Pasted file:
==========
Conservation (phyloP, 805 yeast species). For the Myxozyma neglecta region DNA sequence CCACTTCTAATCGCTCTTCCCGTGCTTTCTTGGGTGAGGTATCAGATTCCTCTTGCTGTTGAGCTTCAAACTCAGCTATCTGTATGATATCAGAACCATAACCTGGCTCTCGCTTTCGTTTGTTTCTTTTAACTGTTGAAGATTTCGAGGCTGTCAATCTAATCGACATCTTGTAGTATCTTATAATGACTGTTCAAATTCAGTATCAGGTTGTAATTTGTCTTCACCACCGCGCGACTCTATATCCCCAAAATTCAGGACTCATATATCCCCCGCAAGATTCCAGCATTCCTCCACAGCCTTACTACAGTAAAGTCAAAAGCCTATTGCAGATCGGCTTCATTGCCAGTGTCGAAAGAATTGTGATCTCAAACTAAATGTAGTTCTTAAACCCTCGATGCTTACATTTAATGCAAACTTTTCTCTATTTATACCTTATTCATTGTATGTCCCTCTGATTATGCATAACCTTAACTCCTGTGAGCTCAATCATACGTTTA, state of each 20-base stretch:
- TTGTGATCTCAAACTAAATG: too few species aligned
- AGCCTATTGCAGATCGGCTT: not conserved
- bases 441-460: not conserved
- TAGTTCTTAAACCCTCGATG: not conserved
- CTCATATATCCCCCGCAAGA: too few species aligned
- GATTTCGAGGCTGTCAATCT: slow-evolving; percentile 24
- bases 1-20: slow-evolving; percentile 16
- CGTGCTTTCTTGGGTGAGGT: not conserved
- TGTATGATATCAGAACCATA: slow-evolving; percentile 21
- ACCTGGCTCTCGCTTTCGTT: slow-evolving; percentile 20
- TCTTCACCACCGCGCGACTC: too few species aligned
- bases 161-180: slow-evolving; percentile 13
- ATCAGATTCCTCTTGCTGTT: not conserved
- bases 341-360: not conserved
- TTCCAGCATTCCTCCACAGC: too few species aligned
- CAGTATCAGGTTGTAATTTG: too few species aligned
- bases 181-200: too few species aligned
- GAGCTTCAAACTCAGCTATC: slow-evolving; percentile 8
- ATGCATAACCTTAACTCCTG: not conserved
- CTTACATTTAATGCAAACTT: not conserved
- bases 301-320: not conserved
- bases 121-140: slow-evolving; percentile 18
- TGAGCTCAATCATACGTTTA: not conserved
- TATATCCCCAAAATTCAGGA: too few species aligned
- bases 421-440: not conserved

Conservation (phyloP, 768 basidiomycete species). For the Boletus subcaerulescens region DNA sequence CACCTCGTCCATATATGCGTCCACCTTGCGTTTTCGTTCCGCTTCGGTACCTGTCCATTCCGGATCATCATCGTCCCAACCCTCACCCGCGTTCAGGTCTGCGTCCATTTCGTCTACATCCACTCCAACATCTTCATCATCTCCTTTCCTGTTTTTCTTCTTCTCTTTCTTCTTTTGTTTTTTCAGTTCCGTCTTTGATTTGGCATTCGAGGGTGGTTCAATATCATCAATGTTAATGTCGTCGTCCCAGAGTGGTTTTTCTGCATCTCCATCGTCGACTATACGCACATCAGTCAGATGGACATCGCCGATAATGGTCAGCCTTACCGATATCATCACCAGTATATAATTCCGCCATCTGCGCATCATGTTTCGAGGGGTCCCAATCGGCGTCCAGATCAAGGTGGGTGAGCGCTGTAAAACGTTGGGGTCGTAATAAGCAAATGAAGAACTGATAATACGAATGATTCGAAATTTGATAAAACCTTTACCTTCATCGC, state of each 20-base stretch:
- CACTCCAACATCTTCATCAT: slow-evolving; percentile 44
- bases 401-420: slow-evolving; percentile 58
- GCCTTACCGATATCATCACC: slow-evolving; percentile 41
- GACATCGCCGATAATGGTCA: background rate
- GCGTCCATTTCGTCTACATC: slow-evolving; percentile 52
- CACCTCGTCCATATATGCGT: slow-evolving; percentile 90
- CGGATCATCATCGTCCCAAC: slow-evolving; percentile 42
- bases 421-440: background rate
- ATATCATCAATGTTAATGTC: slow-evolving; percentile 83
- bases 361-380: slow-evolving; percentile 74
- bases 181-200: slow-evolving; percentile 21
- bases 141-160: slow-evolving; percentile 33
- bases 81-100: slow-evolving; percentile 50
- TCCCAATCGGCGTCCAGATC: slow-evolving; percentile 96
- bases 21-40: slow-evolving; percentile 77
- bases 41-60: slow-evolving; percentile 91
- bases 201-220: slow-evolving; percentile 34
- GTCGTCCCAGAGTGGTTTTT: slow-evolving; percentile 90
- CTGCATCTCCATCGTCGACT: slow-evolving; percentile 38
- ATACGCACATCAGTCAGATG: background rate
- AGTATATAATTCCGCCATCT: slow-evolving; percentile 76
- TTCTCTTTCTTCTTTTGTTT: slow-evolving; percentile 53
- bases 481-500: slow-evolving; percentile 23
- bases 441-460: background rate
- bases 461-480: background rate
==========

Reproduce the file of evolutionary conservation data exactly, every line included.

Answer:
Conservation (phyloP, 805 yeast species). For the Myxozyma neglecta region DNA sequence CCACTTCTAATCGCTCTTCCCGTGCTTTCTTGGGTGAGGTATCAGATTCCTCTTGCTGTTGAGCTTCAAACTCAGCTATCTGTATGATATCAGAACCATAACCTGGCTCTCGCTTTCGTTTGTTTCTTTTAACTGTTGAAGATTTCGAGGCTGTCAATCTAATCGACATCTTGTAGTATCTTATAATGACTGTTCAAATTCAGTATCAGGTTGTAATTTGTCTTCACCACCGCGCGACTCTATATCCCCAAAATTCAGGACTCATATATCCCCCGCAAGATTCCAGCATTCCTCCACAGCCTTACTACAGTAAAGTCAAAAGCCTATTGCAGATCGGCTTCATTGCCAGTGTCGAAAGAATTGTGATCTCAAACTAAATGTAGTTCTTAAACCCTCGATGCTTACATTTAATGCAAACTTTTCTCTATTTATACCTTATTCATTGTATGTCCCTCTGATTATGCATAACCTTAACTCCTGTGAGCTCAATCATACGTTTA, state of each 20-base stretch:
- TTGTGATCTCAAACTAAATG: too few species aligned
- AGCCTATTGCAGATCGGCTT: not conserved
- bases 441-460: not conserved
- TAGTTCTTAAACCCTCGATG: not conserved
- CTCATATATCCCCCGCAAGA: too few species aligned
- GATTTCGAGGCTGTCAATCT: slow-evolving; percentile 24
- bases 1-20: slow-evolving; percentile 16
- CGTGCTTTCTTGGGTGAGGT: not conserved
- TGTATGATATCAGAACCATA: slow-evolving; percentile 21
- ACCTGGCTCTCGCTTTCGTT: slow-evolving; percentile 20
- TCTTCACCACCGCGCGACTC: too few species aligned
- bases 161-180: slow-evolving; percentile 13
- ATCAGATTCCTCTTGCTGTT: not conserved
- bases 341-360: not conserved
- TTCCAGCATTCCTCCACAGC: too few species aligned
- CAGTATCAGGTTGTAATTTG: too few species aligned
- bases 181-200: too few species aligned
- GAGCTTCAAACTCAGCTATC: slow-evolving; percentile 8
- ATGCATAACCTTAACTCCTG: not conserved
- CTTACATTTAATGCAAACTT: not conserved
- bases 301-320: not conserved
- bases 121-140: slow-evolving; percentile 18
- TGAGCTCAATCATACGTTTA: not conserved
- TATATCCCCAAAATTCAGGA: too few species aligned
- bases 421-440: not conserved

Conservation (phyloP, 768 basidiomycete species). For the Boletus subcaerulescens region DNA sequence CACCTCGTCCATATATGCGTCCACCTTGCGTTTTCGTTCCGCTTCGGTACCTGTCCATTCCGGATCATCATCGTCCCAACCCTCACCCGCGTTCAGGTCTGCGTCCATTTCGTCTACATCCACTCCAACATCTTCATCATCTCCTTTCCTGTTTTTCTTCTTCTCTTTCTTCTTTTGTTTTTTCAGTTCCGTCTTTGATTTGGCATTCGAGGGTGGTTCAATATCATCAATGTTAATGTCGTCGTCCCAGAGTGGTTTTTCTGCATCTCCATCGTCGACTATACGCACATCAGTCAGATGGACATCGCCGATAATGGTCAGCCTTACCGATATCATCACCAGTATATAATTCCGCCATCTGCGCATCATGTTTCGAGGGGTCCCAATCGGCGTCCAGATCAAGGTGGGTGAGCGCTGTAAAACGTTGGGGTCGTAATAAGCAAATGAAGAACTGATAATACGAATGATTCGAAATTTGATAAAACCTTTACCTTCATCGC, state of each 20-base stretch:
- CACTCCAACATCTTCATCAT: slow-evolving; percentile 44
- bases 401-420: slow-evolving; percentile 58
- GCCTTACCGATATCATCACC: slow-evolving; percentile 41
- GACATCGCCGATAATGGTCA: background rate
- GCGTCCATTTCGTCTACATC: slow-evolving; percentile 52
- CACCTCGTCCATATATGCGT: slow-evolving; percentile 90
- CGGATCATCATCGTCCCAAC: slow-evolving; percentile 42
- bases 421-440: background rate
- ATATCATCAATGTTAATGTC: slow-evolving; percentile 83
- bases 361-380: slow-evolving; percentile 74
- bases 181-200: slow-evolving; percentile 21
- bases 141-160: slow-evolving; percentile 33
- bases 81-100: slow-evolving; percentile 50
- TCCCAATCGGCGTCCAGATC: slow-evolving; percentile 96
- bases 21-40: slow-evolving; percentile 77
- bases 41-60: slow-evolving; percentile 91
- bases 201-220: slow-evolving; percentile 34
- GTCGTCCCAGAGTGGTTTTT: slow-evolving; percentile 90
- CTGCATCTCCATCGTCGACT: slow-evolving; percentile 38
- ATACGCACATCAGTCAGATG: background rate
- AGTATATAATTCCGCCATCT: slow-evolving; percentile 76
- TTCTCTTTCTTCTTTTGTTT: slow-evolving; percentile 53
- bases 481-500: slow-evolving; percentile 23
- bases 441-460: background rate
- bases 461-480: background rate